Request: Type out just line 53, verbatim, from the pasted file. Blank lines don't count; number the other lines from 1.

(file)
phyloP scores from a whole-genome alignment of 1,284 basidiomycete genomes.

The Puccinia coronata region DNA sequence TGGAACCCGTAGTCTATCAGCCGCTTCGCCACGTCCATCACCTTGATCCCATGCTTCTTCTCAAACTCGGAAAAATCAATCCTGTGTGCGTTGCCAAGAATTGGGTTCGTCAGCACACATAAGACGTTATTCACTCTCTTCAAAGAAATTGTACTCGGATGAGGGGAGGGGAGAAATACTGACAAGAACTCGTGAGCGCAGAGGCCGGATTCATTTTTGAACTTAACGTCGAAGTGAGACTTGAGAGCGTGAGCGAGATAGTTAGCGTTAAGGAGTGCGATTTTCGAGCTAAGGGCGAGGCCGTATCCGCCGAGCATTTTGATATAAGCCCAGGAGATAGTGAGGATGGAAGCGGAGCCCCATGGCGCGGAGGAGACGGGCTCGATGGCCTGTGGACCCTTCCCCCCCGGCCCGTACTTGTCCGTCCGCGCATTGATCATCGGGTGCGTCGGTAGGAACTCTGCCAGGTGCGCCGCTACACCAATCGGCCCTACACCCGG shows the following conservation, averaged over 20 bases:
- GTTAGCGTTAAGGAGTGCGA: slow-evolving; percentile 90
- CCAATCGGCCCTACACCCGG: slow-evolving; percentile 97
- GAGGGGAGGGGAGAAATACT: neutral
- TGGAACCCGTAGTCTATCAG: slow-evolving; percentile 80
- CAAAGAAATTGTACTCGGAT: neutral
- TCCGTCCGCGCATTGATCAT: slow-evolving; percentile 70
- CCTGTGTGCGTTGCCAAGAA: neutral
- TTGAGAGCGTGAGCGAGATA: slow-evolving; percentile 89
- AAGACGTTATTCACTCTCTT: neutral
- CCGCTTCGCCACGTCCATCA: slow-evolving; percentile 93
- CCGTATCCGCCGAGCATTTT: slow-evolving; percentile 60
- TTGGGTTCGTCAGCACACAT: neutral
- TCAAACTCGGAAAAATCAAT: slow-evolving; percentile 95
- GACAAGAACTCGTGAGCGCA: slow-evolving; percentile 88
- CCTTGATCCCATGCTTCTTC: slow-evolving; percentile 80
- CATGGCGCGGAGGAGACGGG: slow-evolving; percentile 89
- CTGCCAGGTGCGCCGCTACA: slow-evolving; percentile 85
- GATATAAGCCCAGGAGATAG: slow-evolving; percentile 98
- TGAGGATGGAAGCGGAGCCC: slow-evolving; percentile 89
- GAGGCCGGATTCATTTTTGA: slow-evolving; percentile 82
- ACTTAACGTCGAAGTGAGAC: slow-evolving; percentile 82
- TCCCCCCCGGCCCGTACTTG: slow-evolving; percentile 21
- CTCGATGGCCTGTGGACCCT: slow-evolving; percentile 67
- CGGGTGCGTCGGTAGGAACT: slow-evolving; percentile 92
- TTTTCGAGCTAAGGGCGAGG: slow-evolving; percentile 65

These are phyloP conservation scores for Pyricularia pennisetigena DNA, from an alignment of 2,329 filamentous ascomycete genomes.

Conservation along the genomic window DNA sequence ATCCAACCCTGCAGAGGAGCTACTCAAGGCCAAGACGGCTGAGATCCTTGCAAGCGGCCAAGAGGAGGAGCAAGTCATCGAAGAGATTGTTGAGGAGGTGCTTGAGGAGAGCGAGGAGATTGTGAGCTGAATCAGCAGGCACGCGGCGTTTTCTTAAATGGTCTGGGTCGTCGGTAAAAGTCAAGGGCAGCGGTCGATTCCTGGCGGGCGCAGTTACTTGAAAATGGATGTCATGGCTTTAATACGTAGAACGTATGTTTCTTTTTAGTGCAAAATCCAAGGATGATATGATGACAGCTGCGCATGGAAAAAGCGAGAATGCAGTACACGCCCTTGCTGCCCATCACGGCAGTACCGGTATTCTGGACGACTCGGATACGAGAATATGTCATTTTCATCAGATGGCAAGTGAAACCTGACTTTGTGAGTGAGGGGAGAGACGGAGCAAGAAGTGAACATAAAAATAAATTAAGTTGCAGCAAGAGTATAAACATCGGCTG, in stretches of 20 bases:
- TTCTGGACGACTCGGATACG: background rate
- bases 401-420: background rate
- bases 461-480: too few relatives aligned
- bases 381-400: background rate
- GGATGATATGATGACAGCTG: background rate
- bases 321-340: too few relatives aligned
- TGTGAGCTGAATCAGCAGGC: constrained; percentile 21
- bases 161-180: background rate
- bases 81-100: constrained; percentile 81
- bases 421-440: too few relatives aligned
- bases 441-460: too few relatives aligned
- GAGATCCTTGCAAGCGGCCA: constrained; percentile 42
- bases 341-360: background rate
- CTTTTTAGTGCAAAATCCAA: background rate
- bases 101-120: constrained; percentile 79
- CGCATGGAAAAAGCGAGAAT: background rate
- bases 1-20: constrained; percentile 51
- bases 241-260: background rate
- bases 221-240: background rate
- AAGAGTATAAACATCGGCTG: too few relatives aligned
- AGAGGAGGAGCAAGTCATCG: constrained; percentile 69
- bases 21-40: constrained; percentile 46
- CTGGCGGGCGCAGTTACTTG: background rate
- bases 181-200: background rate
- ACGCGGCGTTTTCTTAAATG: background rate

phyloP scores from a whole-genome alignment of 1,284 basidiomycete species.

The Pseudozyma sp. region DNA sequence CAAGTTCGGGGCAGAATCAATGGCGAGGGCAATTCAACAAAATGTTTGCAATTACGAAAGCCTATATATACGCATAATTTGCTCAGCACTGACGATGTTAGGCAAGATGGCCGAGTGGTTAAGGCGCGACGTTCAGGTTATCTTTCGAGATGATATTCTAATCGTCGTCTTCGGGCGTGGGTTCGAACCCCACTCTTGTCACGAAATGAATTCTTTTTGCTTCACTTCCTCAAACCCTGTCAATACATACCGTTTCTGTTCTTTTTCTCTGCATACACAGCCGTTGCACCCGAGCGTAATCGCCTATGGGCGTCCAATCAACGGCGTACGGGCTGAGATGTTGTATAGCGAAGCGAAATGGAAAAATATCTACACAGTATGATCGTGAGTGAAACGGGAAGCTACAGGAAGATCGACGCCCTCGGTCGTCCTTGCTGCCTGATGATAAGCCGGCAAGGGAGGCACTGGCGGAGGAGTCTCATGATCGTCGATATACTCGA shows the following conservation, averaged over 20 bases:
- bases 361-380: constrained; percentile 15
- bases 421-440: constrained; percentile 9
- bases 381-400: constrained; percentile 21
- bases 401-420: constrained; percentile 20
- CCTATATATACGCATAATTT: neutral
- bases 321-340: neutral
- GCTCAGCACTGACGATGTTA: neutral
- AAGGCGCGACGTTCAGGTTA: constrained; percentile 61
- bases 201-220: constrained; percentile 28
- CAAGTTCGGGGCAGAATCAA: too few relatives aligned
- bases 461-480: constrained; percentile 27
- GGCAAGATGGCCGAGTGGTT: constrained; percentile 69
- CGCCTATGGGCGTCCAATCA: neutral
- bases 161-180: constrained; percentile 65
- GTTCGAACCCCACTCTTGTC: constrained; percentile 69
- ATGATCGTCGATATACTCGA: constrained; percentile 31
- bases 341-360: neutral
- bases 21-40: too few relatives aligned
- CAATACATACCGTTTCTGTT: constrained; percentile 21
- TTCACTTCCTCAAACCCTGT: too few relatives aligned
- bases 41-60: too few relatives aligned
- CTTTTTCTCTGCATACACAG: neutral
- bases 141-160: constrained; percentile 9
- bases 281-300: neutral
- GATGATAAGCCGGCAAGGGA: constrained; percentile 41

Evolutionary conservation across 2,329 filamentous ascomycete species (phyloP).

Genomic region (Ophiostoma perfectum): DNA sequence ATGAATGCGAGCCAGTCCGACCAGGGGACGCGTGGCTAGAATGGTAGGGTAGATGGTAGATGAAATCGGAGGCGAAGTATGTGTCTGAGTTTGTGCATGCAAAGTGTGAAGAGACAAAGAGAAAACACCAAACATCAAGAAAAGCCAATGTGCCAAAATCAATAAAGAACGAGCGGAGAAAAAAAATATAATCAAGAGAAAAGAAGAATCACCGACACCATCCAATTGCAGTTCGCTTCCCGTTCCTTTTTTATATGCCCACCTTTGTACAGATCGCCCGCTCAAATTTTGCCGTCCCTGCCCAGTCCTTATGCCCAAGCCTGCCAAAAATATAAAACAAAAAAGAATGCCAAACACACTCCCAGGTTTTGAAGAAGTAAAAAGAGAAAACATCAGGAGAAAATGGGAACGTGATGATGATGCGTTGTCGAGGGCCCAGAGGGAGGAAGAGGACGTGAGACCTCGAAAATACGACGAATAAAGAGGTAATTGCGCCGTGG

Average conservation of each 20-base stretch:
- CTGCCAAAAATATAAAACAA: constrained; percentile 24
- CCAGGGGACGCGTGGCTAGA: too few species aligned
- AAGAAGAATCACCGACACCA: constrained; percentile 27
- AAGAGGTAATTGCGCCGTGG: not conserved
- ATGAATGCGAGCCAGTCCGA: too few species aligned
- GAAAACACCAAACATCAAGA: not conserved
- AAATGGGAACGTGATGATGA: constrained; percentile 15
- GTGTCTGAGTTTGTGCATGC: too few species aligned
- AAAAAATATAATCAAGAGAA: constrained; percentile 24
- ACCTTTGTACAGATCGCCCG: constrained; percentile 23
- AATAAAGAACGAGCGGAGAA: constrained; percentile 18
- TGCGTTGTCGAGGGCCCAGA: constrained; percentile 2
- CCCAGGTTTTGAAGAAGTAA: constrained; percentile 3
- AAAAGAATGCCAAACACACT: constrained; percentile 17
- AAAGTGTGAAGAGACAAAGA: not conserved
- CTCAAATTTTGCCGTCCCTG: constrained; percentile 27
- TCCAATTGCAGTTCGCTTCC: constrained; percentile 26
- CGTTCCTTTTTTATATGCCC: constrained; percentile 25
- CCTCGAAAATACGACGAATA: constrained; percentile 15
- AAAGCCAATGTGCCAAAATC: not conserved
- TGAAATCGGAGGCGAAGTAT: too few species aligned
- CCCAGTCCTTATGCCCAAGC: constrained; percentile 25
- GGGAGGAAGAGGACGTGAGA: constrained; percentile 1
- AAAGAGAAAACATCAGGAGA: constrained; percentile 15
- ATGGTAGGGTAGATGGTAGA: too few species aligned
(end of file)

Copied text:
- bases 181-200: background rate